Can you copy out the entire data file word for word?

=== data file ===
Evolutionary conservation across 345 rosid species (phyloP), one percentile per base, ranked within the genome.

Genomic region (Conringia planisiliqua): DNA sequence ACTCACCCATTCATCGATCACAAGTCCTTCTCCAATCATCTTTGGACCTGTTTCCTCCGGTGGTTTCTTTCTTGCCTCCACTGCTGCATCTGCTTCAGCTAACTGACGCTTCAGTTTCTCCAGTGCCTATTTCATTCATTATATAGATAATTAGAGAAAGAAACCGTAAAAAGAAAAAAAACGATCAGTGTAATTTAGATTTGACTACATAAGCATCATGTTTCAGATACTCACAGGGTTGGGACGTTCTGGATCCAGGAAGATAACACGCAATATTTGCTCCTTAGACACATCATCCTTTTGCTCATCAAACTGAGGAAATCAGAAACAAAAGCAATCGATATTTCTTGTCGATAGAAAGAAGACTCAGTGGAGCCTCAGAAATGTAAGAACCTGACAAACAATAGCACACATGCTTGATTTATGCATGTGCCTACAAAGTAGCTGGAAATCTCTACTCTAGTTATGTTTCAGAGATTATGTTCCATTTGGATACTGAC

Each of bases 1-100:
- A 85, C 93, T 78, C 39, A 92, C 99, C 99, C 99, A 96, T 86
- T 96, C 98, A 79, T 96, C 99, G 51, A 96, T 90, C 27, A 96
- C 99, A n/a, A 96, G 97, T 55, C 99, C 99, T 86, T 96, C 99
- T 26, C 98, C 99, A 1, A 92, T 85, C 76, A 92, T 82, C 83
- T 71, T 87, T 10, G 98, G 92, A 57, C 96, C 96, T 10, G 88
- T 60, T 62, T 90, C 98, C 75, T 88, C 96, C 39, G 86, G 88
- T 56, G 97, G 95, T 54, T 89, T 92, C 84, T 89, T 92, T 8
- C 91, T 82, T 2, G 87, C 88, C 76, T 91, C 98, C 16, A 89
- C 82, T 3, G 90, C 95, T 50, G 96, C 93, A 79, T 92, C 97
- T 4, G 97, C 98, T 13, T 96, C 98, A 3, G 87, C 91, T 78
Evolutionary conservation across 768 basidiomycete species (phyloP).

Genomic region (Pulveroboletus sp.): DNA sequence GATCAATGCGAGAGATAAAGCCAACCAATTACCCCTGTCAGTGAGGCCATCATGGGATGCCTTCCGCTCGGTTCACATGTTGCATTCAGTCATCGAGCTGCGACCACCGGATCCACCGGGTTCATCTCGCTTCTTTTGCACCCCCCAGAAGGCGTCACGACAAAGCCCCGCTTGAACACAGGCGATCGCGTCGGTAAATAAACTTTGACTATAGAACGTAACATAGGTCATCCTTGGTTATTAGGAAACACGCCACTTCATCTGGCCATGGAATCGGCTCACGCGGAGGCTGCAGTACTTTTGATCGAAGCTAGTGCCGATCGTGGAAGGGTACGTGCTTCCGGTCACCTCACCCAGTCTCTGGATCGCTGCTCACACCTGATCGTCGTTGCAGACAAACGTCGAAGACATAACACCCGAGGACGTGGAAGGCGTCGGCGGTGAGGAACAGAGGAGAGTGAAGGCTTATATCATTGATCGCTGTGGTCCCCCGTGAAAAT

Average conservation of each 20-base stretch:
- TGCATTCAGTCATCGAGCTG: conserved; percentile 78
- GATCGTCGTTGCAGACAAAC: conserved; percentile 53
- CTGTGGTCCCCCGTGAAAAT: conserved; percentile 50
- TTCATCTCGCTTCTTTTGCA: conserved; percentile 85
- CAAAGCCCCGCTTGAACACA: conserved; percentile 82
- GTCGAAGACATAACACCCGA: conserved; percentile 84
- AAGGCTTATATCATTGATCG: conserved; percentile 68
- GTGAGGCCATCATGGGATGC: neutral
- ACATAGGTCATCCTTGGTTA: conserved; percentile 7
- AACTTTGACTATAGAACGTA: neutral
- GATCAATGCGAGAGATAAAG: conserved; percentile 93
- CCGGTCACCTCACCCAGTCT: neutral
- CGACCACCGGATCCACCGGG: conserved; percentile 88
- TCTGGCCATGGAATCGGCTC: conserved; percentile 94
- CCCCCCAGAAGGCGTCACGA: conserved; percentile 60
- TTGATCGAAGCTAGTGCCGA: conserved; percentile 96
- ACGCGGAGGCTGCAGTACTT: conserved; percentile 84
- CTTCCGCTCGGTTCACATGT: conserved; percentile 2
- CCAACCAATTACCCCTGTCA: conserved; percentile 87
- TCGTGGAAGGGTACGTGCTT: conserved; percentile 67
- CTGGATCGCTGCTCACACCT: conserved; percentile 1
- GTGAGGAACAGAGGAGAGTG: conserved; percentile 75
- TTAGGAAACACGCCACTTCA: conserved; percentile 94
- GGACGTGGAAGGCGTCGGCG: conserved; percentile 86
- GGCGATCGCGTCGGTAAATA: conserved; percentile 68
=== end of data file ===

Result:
Evolutionary conservation across 345 rosid species (phyloP), one percentile per base, ranked within the genome.

Genomic region (Conringia planisiliqua): DNA sequence ACTCACCCATTCATCGATCACAAGTCCTTCTCCAATCATCTTTGGACCTGTTTCCTCCGGTGGTTTCTTTCTTGCCTCCACTGCTGCATCTGCTTCAGCTAACTGACGCTTCAGTTTCTCCAGTGCCTATTTCATTCATTATATAGATAATTAGAGAAAGAAACCGTAAAAAGAAAAAAAACGATCAGTGTAATTTAGATTTGACTACATAAGCATCATGTTTCAGATACTCACAGGGTTGGGACGTTCTGGATCCAGGAAGATAACACGCAATATTTGCTCCTTAGACACATCATCCTTTTGCTCATCAAACTGAGGAAATCAGAAACAAAAGCAATCGATATTTCTTGTCGATAGAAAGAAGACTCAGTGGAGCCTCAGAAATGTAAGAACCTGACAAACAATAGCACACATGCTTGATTTATGCATGTGCCTACAAAGTAGCTGGAAATCTCTACTCTAGTTATGTTTCAGAGATTATGTTCCATTTGGATACTGAC

Each of bases 1-100:
- A 85, C 93, T 78, C 39, A 92, C 99, C 99, C 99, A 96, T 86
- T 96, C 98, A 79, T 96, C 99, G 51, A 96, T 90, C 27, A 96
- C 99, A n/a, A 96, G 97, T 55, C 99, C 99, T 86, T 96, C 99
- T 26, C 98, C 99, A 1, A 92, T 85, C 76, A 92, T 82, C 83
- T 71, T 87, T 10, G 98, G 92, A 57, C 96, C 96, T 10, G 88
- T 60, T 62, T 90, C 98, C 75, T 88, C 96, C 39, G 86, G 88
- T 56, G 97, G 95, T 54, T 89, T 92, C 84, T 89, T 92, T 8
- C 91, T 82, T 2, G 87, C 88, C 76, T 91, C 98, C 16, A 89
- C 82, T 3, G 90, C 95, T 50, G 96, C 93, A 79, T 92, C 97
- T 4, G 97, C 98, T 13, T 96, C 98, A 3, G 87, C 91, T 78
Evolutionary conservation across 768 basidiomycete species (phyloP).

Genomic region (Pulveroboletus sp.): DNA sequence GATCAATGCGAGAGATAAAGCCAACCAATTACCCCTGTCAGTGAGGCCATCATGGGATGCCTTCCGCTCGGTTCACATGTTGCATTCAGTCATCGAGCTGCGACCACCGGATCCACCGGGTTCATCTCGCTTCTTTTGCACCCCCCAGAAGGCGTCACGACAAAGCCCCGCTTGAACACAGGCGATCGCGTCGGTAAATAAACTTTGACTATAGAACGTAACATAGGTCATCCTTGGTTATTAGGAAACACGCCACTTCATCTGGCCATGGAATCGGCTCACGCGGAGGCTGCAGTACTTTTGATCGAAGCTAGTGCCGATCGTGGAAGGGTACGTGCTTCCGGTCACCTCACCCAGTCTCTGGATCGCTGCTCACACCTGATCGTCGTTGCAGACAAACGTCGAAGACATAACACCCGAGGACGTGGAAGGCGTCGGCGGTGAGGAACAGAGGAGAGTGAAGGCTTATATCATTGATCGCTGTGGTCCCCCGTGAAAAT

Average conservation of each 20-base stretch:
- TGCATTCAGTCATCGAGCTG: conserved; percentile 78
- GATCGTCGTTGCAGACAAAC: conserved; percentile 53
- CTGTGGTCCCCCGTGAAAAT: conserved; percentile 50
- TTCATCTCGCTTCTTTTGCA: conserved; percentile 85
- CAAAGCCCCGCTTGAACACA: conserved; percentile 82
- GTCGAAGACATAACACCCGA: conserved; percentile 84
- AAGGCTTATATCATTGATCG: conserved; percentile 68
- GTGAGGCCATCATGGGATGC: neutral
- ACATAGGTCATCCTTGGTTA: conserved; percentile 7
- AACTTTGACTATAGAACGTA: neutral
- GATCAATGCGAGAGATAAAG: conserved; percentile 93
- CCGGTCACCTCACCCAGTCT: neutral
- CGACCACCGGATCCACCGGG: conserved; percentile 88
- TCTGGCCATGGAATCGGCTC: conserved; percentile 94
- CCCCCCAGAAGGCGTCACGA: conserved; percentile 60
- TTGATCGAAGCTAGTGCCGA: conserved; percentile 96
- ACGCGGAGGCTGCAGTACTT: conserved; percentile 84
- CTTCCGCTCGGTTCACATGT: conserved; percentile 2
- CCAACCAATTACCCCTGTCA: conserved; percentile 87
- TCGTGGAAGGGTACGTGCTT: conserved; percentile 67
- CTGGATCGCTGCTCACACCT: conserved; percentile 1
- GTGAGGAACAGAGGAGAGTG: conserved; percentile 75
- TTAGGAAACACGCCACTTCA: conserved; percentile 94
- GGACGTGGAAGGCGTCGGCG: conserved; percentile 86
- GGCGATCGCGTCGGTAAATA: conserved; percentile 68